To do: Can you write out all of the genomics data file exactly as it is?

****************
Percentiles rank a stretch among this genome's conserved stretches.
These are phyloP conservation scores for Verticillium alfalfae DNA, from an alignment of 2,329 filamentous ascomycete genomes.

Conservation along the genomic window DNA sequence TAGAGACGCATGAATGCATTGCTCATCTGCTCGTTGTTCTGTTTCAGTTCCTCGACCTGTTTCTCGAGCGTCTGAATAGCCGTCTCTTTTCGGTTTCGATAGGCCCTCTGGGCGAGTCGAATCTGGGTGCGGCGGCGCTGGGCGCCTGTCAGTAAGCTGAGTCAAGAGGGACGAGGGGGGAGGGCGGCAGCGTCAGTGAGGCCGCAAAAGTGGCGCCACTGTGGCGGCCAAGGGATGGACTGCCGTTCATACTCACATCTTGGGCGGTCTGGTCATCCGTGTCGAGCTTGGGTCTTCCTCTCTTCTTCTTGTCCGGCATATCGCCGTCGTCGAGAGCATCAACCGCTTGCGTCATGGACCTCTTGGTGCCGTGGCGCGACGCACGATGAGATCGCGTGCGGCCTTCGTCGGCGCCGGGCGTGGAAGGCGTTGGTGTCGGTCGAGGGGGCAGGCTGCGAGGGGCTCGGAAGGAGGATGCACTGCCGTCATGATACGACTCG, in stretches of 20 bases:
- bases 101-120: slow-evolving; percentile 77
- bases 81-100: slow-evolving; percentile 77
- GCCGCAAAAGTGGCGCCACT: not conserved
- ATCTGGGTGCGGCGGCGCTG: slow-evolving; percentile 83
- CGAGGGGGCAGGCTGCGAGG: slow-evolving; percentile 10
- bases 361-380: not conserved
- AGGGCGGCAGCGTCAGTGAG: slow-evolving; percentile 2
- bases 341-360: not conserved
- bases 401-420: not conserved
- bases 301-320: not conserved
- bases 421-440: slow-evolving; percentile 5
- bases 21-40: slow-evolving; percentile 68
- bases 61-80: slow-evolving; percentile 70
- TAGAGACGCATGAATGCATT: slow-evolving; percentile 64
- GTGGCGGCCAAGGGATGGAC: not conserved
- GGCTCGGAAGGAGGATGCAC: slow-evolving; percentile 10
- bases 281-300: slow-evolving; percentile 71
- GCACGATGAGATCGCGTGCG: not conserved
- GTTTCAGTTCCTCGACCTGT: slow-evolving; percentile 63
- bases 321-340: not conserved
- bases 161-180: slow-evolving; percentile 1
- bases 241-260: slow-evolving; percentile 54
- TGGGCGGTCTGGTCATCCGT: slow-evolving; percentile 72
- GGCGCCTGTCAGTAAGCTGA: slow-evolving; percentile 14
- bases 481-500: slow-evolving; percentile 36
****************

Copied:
Percentiles rank a stretch among this genome's conserved stretches.
These are phyloP conservation scores for Verticillium alfalfae DNA, from an alignment of 2,329 filamentous ascomycete genomes.

Conservation along the genomic window DNA sequence TAGAGACGCATGAATGCATTGCTCATCTGCTCGTTGTTCTGTTTCAGTTCCTCGACCTGTTTCTCGAGCGTCTGAATAGCCGTCTCTTTTCGGTTTCGATAGGCCCTCTGGGCGAGTCGAATCTGGGTGCGGCGGCGCTGGGCGCCTGTCAGTAAGCTGAGTCAAGAGGGACGAGGGGGGAGGGCGGCAGCGTCAGTGAGGCCGCAAAAGTGGCGCCACTGTGGCGGCCAAGGGATGGACTGCCGTTCATACTCACATCTTGGGCGGTCTGGTCATCCGTGTCGAGCTTGGGTCTTCCTCTCTTCTTCTTGTCCGGCATATCGCCGTCGTCGAGAGCATCAACCGCTTGCGTCATGGACCTCTTGGTGCCGTGGCGCGACGCACGATGAGATCGCGTGCGGCCTTCGTCGGCGCCGGGCGTGGAAGGCGTTGGTGTCGGTCGAGGGGGCAGGCTGCGAGGGGCTCGGAAGGAGGATGCACTGCCGTCATGATACGACTCG, in stretches of 20 bases:
- bases 101-120: slow-evolving; percentile 77
- bases 81-100: slow-evolving; percentile 77
- GCCGCAAAAGTGGCGCCACT: not conserved
- ATCTGGGTGCGGCGGCGCTG: slow-evolving; percentile 83
- CGAGGGGGCAGGCTGCGAGG: slow-evolving; percentile 10
- bases 361-380: not conserved
- AGGGCGGCAGCGTCAGTGAG: slow-evolving; percentile 2
- bases 341-360: not conserved
- bases 401-420: not conserved
- bases 301-320: not conserved
- bases 421-440: slow-evolving; percentile 5
- bases 21-40: slow-evolving; percentile 68
- bases 61-80: slow-evolving; percentile 70
- TAGAGACGCATGAATGCATT: slow-evolving; percentile 64
- GTGGCGGCCAAGGGATGGAC: not conserved
- GGCTCGGAAGGAGGATGCAC: slow-evolving; percentile 10
- bases 281-300: slow-evolving; percentile 71
- GCACGATGAGATCGCGTGCG: not conserved
- GTTTCAGTTCCTCGACCTGT: slow-evolving; percentile 63
- bases 321-340: not conserved
- bases 161-180: slow-evolving; percentile 1
- bases 241-260: slow-evolving; percentile 54
- TGGGCGGTCTGGTCATCCGT: slow-evolving; percentile 72
- GGCGCCTGTCAGTAAGCTGA: slow-evolving; percentile 14
- bases 481-500: slow-evolving; percentile 36